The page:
The healthiest model of the spiritual dynamics of those following Jesus Christ I know of comes from Dr. Chuck Miller in his book The Spiritual Formation of Leaders. Also, buy this book. It is worth $100.
This model is called “Pitcher, Cup, Saucer, Plate.”
The Pitcher represents God and it is filled with all His infinite resources, His infinite power, His infinite love, His infinite forgiveness, etc. The Cup is the follower of Jesus. The Saucer is that follower’s immediate relationships and context (your work environment, Brian from the gym, Susan your friend from college, etc.). The Plate is the wider world and the larger systems and issues in this life (war, the city you live in, pollution, child slavery, government, etc.).
The way it is supposed to work is that God, with all His infinite resources, pours into us His love and His power, His forgiveness, His Spirit, and all His infinite resources. He never stops and He never runs out. We, the Cups, are positioned to receive and are easily filled up to the brim. The Cups do not have to try, they do not have to strive, they do not have to earn this filling. Cups simply receive and keep their hearts always tuned to receiving because that is what they were made for.The thing is after we are filled, God does not stop pouring out into us and we cannot help but overflow with the love and power of God that we continue to receive. The Saucers, those in relationship with us, are the first to receive this overflow as they are touched and directly impacted by the love and power of God that naturally and continually overflows out of one of the Cups in their life and onto them. The Plate, the wider world, is then impacted as the Cup and the Saucers continue to overflow with the love and power of God. This whole process truly transforms people, places, and institutions.
This is an ideal picture. While I admit in this fallen world things will not go as smoothly and we Cups are bound to sin and mess it up from time to time, I believe this is possible to achieve and should be normal for followers of Jesus. Where this is not the case there is a problem that should be identified and dealt with, preferably sooner rather than later.
Many times where there are problems with this whole paradigm, it is with the Cups, the followers of Jesus. If we are not firmly rooted in our identity as the beloved of God our focus tends to shift from receiving from God to the impact we are having in our relationships and the wider world. The world is obsessed with production and results and we can grow concerned if we do not see “enough” fruit in our lives. Maybe if there is no fruit God is not pouring out? Maybe we are not doing enough for God to keep Him pleased with us? Maybe we could be doing more? Often in a desire to “help God out” and make our own fruit we pour ourselves out onto our relationships and ministries. We give away from our finite resources, and usually do so way beyond what was ever asked of us and far more than we have.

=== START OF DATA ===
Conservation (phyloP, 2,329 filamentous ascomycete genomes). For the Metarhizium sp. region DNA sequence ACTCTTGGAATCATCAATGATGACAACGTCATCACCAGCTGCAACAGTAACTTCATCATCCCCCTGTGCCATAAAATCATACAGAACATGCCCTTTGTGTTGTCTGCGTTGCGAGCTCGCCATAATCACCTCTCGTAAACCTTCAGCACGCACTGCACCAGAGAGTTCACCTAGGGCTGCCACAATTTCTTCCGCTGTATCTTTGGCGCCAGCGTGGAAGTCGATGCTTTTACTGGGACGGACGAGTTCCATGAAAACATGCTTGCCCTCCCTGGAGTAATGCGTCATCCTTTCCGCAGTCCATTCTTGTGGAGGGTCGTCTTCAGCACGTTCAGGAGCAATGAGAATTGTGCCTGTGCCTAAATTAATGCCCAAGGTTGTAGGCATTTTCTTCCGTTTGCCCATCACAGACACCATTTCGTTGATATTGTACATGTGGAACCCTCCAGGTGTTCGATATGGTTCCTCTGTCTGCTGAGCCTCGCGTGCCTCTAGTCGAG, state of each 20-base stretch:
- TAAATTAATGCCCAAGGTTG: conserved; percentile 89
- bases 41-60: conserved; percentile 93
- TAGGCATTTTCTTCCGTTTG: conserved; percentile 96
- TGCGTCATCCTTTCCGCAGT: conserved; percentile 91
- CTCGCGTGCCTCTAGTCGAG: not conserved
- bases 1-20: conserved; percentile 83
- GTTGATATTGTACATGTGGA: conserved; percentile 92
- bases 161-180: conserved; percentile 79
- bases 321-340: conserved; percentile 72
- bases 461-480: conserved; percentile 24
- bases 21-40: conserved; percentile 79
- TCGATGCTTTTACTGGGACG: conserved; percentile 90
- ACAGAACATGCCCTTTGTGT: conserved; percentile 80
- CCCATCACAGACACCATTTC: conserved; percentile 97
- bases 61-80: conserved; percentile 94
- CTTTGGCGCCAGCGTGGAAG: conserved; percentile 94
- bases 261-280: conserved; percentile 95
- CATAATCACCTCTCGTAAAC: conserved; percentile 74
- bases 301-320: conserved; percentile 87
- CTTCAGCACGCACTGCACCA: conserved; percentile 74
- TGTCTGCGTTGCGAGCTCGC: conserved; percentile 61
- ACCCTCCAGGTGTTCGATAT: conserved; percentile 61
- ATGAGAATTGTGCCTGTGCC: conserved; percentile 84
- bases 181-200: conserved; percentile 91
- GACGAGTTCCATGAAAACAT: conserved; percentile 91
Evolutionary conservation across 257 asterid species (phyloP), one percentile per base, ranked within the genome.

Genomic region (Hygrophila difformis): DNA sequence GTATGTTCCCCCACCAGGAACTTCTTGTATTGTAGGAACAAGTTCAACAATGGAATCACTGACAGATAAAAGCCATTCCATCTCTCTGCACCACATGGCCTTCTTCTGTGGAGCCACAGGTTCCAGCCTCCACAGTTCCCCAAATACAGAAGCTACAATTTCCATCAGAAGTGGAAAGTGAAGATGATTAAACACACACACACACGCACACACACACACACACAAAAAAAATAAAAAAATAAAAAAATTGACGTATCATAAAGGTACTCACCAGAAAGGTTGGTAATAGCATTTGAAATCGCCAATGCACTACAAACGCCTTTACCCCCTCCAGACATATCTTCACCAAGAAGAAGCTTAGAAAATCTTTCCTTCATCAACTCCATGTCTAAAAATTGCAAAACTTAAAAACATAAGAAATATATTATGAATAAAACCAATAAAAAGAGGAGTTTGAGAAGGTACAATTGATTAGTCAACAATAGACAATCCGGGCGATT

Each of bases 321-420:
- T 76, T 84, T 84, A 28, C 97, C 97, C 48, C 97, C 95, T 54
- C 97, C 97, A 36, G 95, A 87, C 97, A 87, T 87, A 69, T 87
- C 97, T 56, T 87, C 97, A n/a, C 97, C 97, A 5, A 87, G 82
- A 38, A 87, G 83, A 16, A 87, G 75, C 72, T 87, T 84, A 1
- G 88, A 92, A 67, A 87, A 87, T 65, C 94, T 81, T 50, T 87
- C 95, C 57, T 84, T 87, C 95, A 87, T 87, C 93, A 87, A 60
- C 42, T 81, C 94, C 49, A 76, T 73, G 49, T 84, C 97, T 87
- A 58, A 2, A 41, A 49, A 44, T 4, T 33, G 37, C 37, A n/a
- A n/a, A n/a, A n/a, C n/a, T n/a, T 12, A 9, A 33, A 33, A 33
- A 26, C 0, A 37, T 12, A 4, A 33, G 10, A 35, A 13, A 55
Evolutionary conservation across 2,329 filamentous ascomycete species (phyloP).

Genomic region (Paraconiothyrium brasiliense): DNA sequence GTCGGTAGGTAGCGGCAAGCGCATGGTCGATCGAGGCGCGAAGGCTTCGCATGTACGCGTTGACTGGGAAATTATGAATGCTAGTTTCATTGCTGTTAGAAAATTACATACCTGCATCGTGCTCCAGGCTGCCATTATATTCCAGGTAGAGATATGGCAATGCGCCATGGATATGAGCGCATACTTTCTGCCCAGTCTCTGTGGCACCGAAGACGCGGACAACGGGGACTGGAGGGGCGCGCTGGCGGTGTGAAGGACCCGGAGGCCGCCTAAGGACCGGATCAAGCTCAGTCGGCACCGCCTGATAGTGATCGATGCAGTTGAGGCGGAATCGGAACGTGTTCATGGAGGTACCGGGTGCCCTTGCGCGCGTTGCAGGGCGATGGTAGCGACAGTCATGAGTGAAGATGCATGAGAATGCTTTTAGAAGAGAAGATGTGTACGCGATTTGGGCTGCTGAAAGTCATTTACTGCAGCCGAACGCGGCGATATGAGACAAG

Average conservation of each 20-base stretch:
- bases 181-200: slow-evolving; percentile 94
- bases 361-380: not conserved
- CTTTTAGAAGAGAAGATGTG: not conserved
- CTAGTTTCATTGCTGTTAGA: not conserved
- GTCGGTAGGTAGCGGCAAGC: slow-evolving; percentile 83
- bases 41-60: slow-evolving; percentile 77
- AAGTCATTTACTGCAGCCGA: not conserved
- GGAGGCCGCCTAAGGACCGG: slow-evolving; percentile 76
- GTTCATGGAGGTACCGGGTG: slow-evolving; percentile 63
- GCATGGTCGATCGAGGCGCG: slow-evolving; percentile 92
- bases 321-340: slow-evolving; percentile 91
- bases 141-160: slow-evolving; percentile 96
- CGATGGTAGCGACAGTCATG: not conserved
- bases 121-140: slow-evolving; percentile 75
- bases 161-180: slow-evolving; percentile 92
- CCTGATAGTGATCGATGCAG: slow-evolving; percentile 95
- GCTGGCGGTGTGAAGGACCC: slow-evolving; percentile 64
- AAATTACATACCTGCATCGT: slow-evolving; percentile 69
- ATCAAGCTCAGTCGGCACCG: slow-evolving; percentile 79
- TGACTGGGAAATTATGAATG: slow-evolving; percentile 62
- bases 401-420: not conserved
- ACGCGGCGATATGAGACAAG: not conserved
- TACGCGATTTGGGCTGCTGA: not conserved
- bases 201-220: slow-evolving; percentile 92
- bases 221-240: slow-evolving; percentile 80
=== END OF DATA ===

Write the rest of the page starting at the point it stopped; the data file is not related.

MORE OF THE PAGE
Christians often call this “ministry” or “service.”
The problem is that when we pour ourselves out, we are no longer in a posture to receive and this prevents us from being filled up by God. What God wants to give us is lost in the shuffle of our busyness and striving to serve Him. When we have poured ourselves out so completely, and are not receiving from God, we feel taken advantage of, we feel used, we feel empty, we feel burnt out. Serving God was never meant to feel like this, even in the midst of severe trials!
The solution to this is often as simple as changing your thinking from aligning with the wordly preoccupation with results and success to the teachings of God. John 15 promises us that if we abide in Christ the fruit will come. God is the one doing the heavy lifting, not us. God thoroughly has things under control and while we are to do our part we are not responsible for the vast majority of things we often think we are responsible for. John 15 also promises that apart from God we can do nothing, yet we often try very hard to make things happen through our plans, our ministries, our service and our effort. People who spend time abiding in Christ are often written off as lazy, or loafers, or “mystics” who serve no real purpose. This is an old problem. In the Bible we find the story of Mary and Martha which captures it well. We must live in the tension of having things to do, but not getting caught up in the pre-occupation with results that the human hearts appears bent towards.